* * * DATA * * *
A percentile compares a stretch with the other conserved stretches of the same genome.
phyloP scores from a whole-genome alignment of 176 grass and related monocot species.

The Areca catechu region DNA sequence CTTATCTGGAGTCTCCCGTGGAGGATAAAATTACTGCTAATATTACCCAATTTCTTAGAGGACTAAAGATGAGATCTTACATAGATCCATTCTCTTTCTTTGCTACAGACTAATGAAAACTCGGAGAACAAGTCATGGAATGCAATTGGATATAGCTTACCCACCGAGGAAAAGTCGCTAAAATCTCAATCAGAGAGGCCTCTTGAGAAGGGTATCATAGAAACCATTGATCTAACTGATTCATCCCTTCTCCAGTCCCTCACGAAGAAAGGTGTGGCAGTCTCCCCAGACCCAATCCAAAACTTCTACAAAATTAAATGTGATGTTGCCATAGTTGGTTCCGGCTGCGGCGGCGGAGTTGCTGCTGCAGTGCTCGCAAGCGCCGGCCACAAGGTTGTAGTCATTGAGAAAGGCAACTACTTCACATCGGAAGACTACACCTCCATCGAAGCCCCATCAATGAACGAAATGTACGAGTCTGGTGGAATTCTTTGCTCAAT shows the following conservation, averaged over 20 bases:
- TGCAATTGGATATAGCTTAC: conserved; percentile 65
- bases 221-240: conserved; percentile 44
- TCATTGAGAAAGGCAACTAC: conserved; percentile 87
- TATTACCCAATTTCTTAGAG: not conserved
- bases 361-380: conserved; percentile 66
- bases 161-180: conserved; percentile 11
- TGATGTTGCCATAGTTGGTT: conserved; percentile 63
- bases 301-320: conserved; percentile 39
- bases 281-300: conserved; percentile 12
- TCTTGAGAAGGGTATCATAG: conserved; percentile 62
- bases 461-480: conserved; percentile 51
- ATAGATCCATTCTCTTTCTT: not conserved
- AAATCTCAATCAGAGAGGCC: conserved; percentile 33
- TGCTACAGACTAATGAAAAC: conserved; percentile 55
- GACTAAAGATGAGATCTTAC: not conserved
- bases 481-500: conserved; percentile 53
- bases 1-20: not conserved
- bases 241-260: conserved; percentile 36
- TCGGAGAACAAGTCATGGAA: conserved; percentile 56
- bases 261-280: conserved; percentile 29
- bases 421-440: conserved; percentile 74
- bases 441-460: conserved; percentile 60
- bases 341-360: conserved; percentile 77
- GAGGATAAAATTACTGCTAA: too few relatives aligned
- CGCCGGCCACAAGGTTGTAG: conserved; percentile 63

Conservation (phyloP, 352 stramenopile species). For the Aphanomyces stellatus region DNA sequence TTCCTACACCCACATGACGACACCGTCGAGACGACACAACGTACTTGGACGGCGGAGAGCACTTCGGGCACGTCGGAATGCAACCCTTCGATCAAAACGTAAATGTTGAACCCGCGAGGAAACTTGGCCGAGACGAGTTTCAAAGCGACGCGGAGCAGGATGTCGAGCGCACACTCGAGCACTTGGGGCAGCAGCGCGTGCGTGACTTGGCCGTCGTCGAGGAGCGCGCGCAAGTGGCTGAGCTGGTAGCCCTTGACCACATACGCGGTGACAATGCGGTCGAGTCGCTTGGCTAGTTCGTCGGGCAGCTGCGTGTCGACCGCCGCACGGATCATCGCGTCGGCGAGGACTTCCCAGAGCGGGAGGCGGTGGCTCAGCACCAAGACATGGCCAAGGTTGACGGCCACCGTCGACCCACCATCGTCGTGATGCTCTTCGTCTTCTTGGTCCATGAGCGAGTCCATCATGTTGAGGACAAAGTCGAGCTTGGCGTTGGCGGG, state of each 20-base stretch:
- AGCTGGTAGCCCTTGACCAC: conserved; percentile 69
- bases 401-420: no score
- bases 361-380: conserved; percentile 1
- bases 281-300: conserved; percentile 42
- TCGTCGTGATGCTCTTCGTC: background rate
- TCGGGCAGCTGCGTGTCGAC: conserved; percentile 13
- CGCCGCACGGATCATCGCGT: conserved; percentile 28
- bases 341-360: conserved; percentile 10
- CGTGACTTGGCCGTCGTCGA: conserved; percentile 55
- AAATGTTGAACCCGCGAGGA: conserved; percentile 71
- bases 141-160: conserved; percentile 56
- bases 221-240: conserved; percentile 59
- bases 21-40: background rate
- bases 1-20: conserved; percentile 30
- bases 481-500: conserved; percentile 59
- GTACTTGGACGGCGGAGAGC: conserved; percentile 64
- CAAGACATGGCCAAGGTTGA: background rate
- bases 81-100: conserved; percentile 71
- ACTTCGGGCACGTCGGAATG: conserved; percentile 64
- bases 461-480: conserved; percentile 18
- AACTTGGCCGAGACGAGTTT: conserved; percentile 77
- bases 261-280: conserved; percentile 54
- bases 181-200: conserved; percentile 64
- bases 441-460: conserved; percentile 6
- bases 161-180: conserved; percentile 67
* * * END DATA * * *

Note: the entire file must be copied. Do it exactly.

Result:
A percentile compares a stretch with the other conserved stretches of the same genome.
phyloP scores from a whole-genome alignment of 176 grass and related monocot species.

The Areca catechu region DNA sequence CTTATCTGGAGTCTCCCGTGGAGGATAAAATTACTGCTAATATTACCCAATTTCTTAGAGGACTAAAGATGAGATCTTACATAGATCCATTCTCTTTCTTTGCTACAGACTAATGAAAACTCGGAGAACAAGTCATGGAATGCAATTGGATATAGCTTACCCACCGAGGAAAAGTCGCTAAAATCTCAATCAGAGAGGCCTCTTGAGAAGGGTATCATAGAAACCATTGATCTAACTGATTCATCCCTTCTCCAGTCCCTCACGAAGAAAGGTGTGGCAGTCTCCCCAGACCCAATCCAAAACTTCTACAAAATTAAATGTGATGTTGCCATAGTTGGTTCCGGCTGCGGCGGCGGAGTTGCTGCTGCAGTGCTCGCAAGCGCCGGCCACAAGGTTGTAGTCATTGAGAAAGGCAACTACTTCACATCGGAAGACTACACCTCCATCGAAGCCCCATCAATGAACGAAATGTACGAGTCTGGTGGAATTCTTTGCTCAAT shows the following conservation, averaged over 20 bases:
- TGCAATTGGATATAGCTTAC: conserved; percentile 65
- bases 221-240: conserved; percentile 44
- TCATTGAGAAAGGCAACTAC: conserved; percentile 87
- TATTACCCAATTTCTTAGAG: not conserved
- bases 361-380: conserved; percentile 66
- bases 161-180: conserved; percentile 11
- TGATGTTGCCATAGTTGGTT: conserved; percentile 63
- bases 301-320: conserved; percentile 39
- bases 281-300: conserved; percentile 12
- TCTTGAGAAGGGTATCATAG: conserved; percentile 62
- bases 461-480: conserved; percentile 51
- ATAGATCCATTCTCTTTCTT: not conserved
- AAATCTCAATCAGAGAGGCC: conserved; percentile 33
- TGCTACAGACTAATGAAAAC: conserved; percentile 55
- GACTAAAGATGAGATCTTAC: not conserved
- bases 481-500: conserved; percentile 53
- bases 1-20: not conserved
- bases 241-260: conserved; percentile 36
- TCGGAGAACAAGTCATGGAA: conserved; percentile 56
- bases 261-280: conserved; percentile 29
- bases 421-440: conserved; percentile 74
- bases 441-460: conserved; percentile 60
- bases 341-360: conserved; percentile 77
- GAGGATAAAATTACTGCTAA: too few relatives aligned
- CGCCGGCCACAAGGTTGTAG: conserved; percentile 63

Conservation (phyloP, 352 stramenopile species). For the Aphanomyces stellatus region DNA sequence TTCCTACACCCACATGACGACACCGTCGAGACGACACAACGTACTTGGACGGCGGAGAGCACTTCGGGCACGTCGGAATGCAACCCTTCGATCAAAACGTAAATGTTGAACCCGCGAGGAAACTTGGCCGAGACGAGTTTCAAAGCGACGCGGAGCAGGATGTCGAGCGCACACTCGAGCACTTGGGGCAGCAGCGCGTGCGTGACTTGGCCGTCGTCGAGGAGCGCGCGCAAGTGGCTGAGCTGGTAGCCCTTGACCACATACGCGGTGACAATGCGGTCGAGTCGCTTGGCTAGTTCGTCGGGCAGCTGCGTGTCGACCGCCGCACGGATCATCGCGTCGGCGAGGACTTCCCAGAGCGGGAGGCGGTGGCTCAGCACCAAGACATGGCCAAGGTTGACGGCCACCGTCGACCCACCATCGTCGTGATGCTCTTCGTCTTCTTGGTCCATGAGCGAGTCCATCATGTTGAGGACAAAGTCGAGCTTGGCGTTGGCGGG, state of each 20-base stretch:
- AGCTGGTAGCCCTTGACCAC: conserved; percentile 69
- bases 401-420: no score
- bases 361-380: conserved; percentile 1
- bases 281-300: conserved; percentile 42
- TCGTCGTGATGCTCTTCGTC: background rate
- TCGGGCAGCTGCGTGTCGAC: conserved; percentile 13
- CGCCGCACGGATCATCGCGT: conserved; percentile 28
- bases 341-360: conserved; percentile 10
- CGTGACTTGGCCGTCGTCGA: conserved; percentile 55
- AAATGTTGAACCCGCGAGGA: conserved; percentile 71
- bases 141-160: conserved; percentile 56
- bases 221-240: conserved; percentile 59
- bases 21-40: background rate
- bases 1-20: conserved; percentile 30
- bases 481-500: conserved; percentile 59
- GTACTTGGACGGCGGAGAGC: conserved; percentile 64
- CAAGACATGGCCAAGGTTGA: background rate
- bases 81-100: conserved; percentile 71
- ACTTCGGGCACGTCGGAATG: conserved; percentile 64
- bases 461-480: conserved; percentile 18
- AACTTGGCCGAGACGAGTTT: conserved; percentile 77
- bases 261-280: conserved; percentile 54
- bases 181-200: conserved; percentile 64
- bases 441-460: conserved; percentile 6
- bases 161-180: conserved; percentile 67